Why Trauma Wouldn’t Let Me Attend the Trauma Conference
By: Marc Deprey
Last Sunday, my son went into a rage so severe that he assaulted me and destroyed my car’s windows and body with head-sized boulders. He was arrested and taken to Juvenile Hall. It’s the first time I’ve ever been assaulted—by anyone, let alone my own child—and this is his first arrest. My daughter, who is also afflicted with developmental trauma, has been especially reactive this week beyond her usual explosiveness and destructiveness. So the trauma I have been experiencing this week has been so severe that I got sick (my immune system is probably in full retreat) on top of it all. Yesterday, I just gave into reality and cancelled my trip to the Trauma conference.
I really, really wanted to attend this conference. I was to be on the parent panel along with some real seasoned folks talking about the life I didn’t choose, but now live. I wrote the following to read by another parent on the panel—
I’m very sorry I cannot be with you all today. In some strange way it seems fitting that I am unable to participate in this conference’s Parent’s Panel because of the fallout from a traumatic incident with my son.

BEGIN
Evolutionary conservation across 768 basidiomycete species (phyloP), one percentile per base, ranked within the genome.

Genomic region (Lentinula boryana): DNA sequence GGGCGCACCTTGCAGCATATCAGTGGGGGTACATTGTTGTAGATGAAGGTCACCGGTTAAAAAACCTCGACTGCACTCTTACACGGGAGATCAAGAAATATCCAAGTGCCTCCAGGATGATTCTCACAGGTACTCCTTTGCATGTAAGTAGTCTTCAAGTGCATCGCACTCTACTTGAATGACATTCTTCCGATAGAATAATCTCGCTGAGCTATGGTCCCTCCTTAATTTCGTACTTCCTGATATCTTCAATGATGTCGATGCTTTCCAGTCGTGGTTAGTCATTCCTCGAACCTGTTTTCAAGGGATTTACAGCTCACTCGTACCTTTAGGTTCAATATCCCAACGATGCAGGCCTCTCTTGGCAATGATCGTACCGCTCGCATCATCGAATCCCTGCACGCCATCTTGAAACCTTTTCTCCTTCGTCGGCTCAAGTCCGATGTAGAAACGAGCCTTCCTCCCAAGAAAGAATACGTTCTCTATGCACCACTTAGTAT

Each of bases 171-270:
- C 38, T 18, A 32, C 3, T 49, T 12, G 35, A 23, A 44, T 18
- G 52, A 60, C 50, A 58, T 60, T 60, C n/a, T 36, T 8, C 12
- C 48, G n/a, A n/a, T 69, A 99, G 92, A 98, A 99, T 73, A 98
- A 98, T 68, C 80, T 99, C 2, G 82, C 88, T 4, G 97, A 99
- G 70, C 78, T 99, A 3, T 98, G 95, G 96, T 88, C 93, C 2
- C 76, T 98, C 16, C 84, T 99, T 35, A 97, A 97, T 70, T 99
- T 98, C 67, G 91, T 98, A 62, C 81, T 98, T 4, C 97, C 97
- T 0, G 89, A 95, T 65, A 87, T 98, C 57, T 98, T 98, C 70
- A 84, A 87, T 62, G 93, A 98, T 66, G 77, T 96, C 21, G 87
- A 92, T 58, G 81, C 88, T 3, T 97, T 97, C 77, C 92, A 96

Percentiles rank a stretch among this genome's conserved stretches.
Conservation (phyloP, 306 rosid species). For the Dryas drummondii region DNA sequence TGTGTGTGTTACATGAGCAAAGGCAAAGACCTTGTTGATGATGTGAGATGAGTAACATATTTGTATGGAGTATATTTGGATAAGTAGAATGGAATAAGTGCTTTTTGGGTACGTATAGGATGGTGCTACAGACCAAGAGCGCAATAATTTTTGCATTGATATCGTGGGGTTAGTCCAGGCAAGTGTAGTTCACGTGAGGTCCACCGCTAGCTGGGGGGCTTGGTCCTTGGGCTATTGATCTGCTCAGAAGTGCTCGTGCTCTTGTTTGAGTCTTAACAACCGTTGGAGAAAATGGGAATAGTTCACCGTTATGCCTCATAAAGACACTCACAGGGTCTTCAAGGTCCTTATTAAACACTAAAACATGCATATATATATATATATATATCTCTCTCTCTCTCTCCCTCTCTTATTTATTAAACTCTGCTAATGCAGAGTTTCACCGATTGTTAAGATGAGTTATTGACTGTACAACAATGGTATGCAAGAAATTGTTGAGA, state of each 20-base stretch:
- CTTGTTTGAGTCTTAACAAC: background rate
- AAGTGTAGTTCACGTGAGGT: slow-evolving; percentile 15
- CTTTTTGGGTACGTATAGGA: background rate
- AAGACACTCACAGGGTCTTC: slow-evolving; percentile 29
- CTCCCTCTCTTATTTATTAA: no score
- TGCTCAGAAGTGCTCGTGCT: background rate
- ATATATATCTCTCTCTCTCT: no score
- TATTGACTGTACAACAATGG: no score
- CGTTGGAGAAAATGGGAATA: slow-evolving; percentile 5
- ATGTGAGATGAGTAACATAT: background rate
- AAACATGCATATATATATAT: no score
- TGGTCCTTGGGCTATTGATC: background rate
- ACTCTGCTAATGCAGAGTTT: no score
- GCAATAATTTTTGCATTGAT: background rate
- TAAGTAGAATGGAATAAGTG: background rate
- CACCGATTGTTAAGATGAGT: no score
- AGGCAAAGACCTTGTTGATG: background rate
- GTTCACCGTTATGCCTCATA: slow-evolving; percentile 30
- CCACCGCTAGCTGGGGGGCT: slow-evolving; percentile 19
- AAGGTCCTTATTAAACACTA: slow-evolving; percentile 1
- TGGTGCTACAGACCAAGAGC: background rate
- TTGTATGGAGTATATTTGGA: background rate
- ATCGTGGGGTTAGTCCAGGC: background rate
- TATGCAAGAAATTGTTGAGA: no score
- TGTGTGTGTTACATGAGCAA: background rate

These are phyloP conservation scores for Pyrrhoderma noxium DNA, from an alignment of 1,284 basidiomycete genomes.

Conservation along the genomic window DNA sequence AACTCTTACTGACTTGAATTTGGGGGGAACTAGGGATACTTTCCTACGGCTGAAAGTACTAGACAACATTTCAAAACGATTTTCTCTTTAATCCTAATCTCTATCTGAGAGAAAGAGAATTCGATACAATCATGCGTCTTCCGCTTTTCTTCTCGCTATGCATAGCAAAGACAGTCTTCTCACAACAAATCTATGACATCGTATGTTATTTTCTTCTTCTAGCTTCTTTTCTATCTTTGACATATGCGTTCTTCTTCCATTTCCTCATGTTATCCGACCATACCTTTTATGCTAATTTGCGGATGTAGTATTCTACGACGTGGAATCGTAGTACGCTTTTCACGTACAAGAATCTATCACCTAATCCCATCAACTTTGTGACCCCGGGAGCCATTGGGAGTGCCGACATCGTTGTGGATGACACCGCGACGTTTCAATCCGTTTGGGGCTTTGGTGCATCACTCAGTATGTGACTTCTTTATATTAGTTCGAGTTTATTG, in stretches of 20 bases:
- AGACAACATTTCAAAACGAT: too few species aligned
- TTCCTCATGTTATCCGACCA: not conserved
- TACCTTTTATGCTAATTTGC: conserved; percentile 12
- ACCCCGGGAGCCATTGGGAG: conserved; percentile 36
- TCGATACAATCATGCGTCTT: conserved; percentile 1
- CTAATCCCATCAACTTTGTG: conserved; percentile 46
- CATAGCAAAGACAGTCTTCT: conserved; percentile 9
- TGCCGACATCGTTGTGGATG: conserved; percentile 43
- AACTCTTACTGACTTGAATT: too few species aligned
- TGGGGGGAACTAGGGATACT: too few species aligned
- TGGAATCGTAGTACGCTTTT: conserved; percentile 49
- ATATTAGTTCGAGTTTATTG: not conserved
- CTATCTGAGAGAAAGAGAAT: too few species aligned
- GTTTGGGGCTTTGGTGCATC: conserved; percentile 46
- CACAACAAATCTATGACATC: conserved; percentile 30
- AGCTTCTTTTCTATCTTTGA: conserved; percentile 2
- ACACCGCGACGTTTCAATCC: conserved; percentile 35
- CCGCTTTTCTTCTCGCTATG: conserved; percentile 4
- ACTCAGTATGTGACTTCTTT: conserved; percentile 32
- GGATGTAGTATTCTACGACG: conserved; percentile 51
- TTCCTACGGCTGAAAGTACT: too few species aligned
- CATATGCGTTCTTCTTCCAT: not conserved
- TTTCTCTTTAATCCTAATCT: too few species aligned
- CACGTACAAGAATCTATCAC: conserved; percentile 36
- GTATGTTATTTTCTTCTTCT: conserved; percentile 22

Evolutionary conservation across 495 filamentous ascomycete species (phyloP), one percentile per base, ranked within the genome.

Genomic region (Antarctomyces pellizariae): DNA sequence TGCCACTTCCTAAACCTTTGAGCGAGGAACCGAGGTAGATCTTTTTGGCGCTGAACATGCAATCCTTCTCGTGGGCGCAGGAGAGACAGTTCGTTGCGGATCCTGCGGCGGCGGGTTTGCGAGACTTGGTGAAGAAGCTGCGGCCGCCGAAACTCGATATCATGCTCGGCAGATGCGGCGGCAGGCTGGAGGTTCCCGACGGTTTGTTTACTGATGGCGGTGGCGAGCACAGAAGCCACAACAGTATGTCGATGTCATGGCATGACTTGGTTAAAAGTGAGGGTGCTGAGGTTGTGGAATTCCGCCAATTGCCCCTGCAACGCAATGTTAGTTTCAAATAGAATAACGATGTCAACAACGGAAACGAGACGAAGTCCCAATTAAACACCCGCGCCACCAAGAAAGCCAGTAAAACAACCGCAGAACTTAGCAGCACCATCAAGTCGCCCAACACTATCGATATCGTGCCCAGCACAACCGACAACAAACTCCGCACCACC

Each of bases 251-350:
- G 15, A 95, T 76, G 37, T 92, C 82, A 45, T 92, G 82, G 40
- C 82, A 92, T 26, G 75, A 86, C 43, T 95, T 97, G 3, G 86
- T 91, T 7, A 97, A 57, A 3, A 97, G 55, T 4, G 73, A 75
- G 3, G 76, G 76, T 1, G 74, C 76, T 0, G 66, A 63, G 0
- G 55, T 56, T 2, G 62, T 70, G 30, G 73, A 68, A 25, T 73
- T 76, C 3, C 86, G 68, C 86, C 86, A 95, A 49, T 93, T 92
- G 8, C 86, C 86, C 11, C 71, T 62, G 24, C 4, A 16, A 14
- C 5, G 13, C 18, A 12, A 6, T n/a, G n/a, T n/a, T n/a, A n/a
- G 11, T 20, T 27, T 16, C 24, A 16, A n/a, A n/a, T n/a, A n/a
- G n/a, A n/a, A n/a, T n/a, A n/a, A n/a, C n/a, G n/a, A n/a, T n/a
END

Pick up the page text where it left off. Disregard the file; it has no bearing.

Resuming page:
What I wanted to convey to you when I came down there was that the life of a parent with children of trauma is totally unpredictable. With my kids, I can never know how severe their reactions will be or what will prompt them. Being the parent of a child of trauma is traumatizing, to say the least.
Also, I wanted you all to know that the nature of this affliction flies in the face of the very fabric of civilization itself— a primal aversion to any kind of trust, a complete lack of any frustration tolerance, zero empathy, and the deepest sense of developmental disarray. These kids can revert to early toddler behaviors in a second—tantrums, biting, hitting—but they do it with a teenage body, with the accompanying strength, vocabulary, and intensity—the terrible two’s for a lifetime.
If I had one message to send to you it would be to not judge these children, but try to understand them. The nature of their affliction is to push you away, to disgust you, to hurt you emotionally and sometimes physically. But, deep down they don’t want you to leave them. They want you to heal them. And we as parents of children of trauma have made it our life mission to oblige them, no matter the pain and suffering we need to endure.
It is an epic effort, and those parents who are making it know the price first-hand. What needs to change is that we no longer should be making this effort alone. We deserve understanding, community and family support, and resources that make the journey at least somewhat possible. We, as parents of children of trauma, already accept that this is a very, very hard challenge, but we at least deserve a fighting chance at succeeding, or at least surviving, as one civilized soul trying to save another.